Mushroom Soup

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September 16, 2012 by Bloke In A Kitchen

Suddenly Autumn is upon us, and up here in the drizzly Pennine hills, that means some good, honest and warming food is required.  And what could be more comforting than a steamy bowl of home-made soup, served with a stack of good bread?

Soup is really cheap and very easy to make, and much tastier and more substantial to anything pre-made. This recipe makes enough to almost fill a large-ish saucepan, and can be stored in the fridge, or frozen.


90g / 3oz salted butter

2 medium sized onions, peeled and finely chopped

2 large cloves of garlic, peeled and finely sliced

1 large potato, peeled and finely diced (the starch in the potato helps to naturally thicken the soup a little, without having to use flour / cornflour)

1 bay leaf (optional)

Approx. 500g / 1lb of mushrooms, roughly chopped

A splash of olive oil

1 litre of vegetable stock, preferably organic (I used 2 stock cubes, dissolved in hot water).

Large bunch of fresh flat-leaf parsley, roughly chopped (leave some of the parsley to one side to garnish the soup)

Level tablespoon of dried oregano or fresh thyme (optional)

1 or 2 tablespoons of fresh double cream

Sea salt and freshly ground black pepper


Firstly, before cooking, prepare all the ingredients that need chopping (the onions, garlic, potato, parsley and mushrooms).

Add the butter to a large saucepan, gently melt, and then add the onions, garlic, potato and bay leaf (if using).  Place lid on the saucepan and reduce the heat to its’ lowest temperature.  You want to gently ‘sweat’ down the onions and garlic for about 10-15 minutes, not fry them as such, or colour them.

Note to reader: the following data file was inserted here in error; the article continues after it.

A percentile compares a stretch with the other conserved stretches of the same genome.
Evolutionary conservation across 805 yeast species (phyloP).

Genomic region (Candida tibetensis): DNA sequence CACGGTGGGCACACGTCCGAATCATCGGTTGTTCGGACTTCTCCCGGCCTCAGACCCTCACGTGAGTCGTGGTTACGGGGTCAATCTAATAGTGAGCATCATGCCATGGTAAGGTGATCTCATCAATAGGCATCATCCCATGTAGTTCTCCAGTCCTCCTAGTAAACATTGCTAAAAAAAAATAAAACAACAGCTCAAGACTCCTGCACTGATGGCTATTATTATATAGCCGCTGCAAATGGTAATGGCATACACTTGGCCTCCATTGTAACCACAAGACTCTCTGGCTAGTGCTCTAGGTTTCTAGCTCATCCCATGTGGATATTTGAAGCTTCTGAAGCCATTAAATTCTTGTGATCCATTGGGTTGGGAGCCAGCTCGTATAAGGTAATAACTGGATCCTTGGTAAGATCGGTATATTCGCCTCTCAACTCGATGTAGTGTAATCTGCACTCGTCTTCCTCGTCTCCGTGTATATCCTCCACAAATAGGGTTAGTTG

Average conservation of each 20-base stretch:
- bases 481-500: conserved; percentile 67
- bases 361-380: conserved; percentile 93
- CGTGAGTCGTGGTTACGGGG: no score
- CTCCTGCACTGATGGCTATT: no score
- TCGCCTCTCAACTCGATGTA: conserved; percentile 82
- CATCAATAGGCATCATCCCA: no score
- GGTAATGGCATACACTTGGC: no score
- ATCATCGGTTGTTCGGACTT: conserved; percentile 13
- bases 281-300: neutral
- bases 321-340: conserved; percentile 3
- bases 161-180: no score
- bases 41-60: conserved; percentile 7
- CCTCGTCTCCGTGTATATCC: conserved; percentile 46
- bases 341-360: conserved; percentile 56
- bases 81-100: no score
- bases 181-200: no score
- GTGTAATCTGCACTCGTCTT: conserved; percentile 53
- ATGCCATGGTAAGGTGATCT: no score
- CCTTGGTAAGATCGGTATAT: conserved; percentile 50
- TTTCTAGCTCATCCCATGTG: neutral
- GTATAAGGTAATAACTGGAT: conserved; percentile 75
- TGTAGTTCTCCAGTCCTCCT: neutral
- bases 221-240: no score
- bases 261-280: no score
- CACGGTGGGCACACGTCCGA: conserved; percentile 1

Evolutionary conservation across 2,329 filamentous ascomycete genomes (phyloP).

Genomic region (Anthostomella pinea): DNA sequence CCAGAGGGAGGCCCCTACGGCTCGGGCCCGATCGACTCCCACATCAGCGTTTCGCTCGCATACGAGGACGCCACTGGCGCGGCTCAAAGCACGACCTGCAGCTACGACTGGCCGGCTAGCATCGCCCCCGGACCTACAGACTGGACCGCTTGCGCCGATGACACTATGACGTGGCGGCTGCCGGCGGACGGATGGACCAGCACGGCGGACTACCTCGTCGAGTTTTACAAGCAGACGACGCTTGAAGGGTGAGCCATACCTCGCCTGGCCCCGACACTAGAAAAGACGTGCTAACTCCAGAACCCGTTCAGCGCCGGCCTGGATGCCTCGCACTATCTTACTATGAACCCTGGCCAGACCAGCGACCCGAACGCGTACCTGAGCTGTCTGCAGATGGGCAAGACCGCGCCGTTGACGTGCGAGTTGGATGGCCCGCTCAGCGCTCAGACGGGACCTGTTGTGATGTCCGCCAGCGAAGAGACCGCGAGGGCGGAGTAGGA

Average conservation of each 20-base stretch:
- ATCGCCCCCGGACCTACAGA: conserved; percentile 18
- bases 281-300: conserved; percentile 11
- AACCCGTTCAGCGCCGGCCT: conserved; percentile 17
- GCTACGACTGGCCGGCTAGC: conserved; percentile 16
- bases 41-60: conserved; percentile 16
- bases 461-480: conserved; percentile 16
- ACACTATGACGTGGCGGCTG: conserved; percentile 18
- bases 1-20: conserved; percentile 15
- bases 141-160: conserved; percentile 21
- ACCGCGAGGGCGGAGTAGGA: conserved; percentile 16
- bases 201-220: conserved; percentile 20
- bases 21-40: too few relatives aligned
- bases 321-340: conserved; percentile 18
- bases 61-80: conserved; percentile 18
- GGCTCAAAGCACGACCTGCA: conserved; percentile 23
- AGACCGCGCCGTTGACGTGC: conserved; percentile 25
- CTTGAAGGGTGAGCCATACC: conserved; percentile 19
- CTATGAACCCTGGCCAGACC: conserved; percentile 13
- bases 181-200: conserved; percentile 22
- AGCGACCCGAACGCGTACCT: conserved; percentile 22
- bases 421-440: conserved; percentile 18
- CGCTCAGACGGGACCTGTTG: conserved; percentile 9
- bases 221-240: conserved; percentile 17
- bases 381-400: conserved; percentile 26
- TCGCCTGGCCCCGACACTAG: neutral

Add the chopped mushrooms, give a good stir, add a splash of olive oil.  Cover with the lid, and gently cook for about 10 minutes until the mushrooms are cooked down.

Add the stock, chopped parsley, and the oregano or thyme if you’re using them.

Bring to a gentle boil, and then simmer for a few minutes.

Have a taste, and add some sea salt and black pepper accordingly.

Add some 1 tablespoon of double cream, stir well, taste again, and add a little more if need be.  Not too much though, as cream can over-power the taste/texture of the soup.

Allow the soup to cool a little for 10 minutes, and then ladle about a fifth of the soup into a blender*, and whizz until smooth (I much prefer to keep this soup fairly ‘rustic‘.  You could blend up more of the soup if you wish).  Return the blended soup to your saucepan, and mix well.

Serve hot in large bowls, stir and swirl in a little double cream, and sprinkle with some of the reserved chopped parsley.  Ideal with some good crusty bread rolls.

Variations  I’ve seen some recipes with lemon juice or a little chilli powder.  You could add these whilst cooking, or to an individual serving.

* Remember to remove the Bay Leaf before putting soup in the blender.


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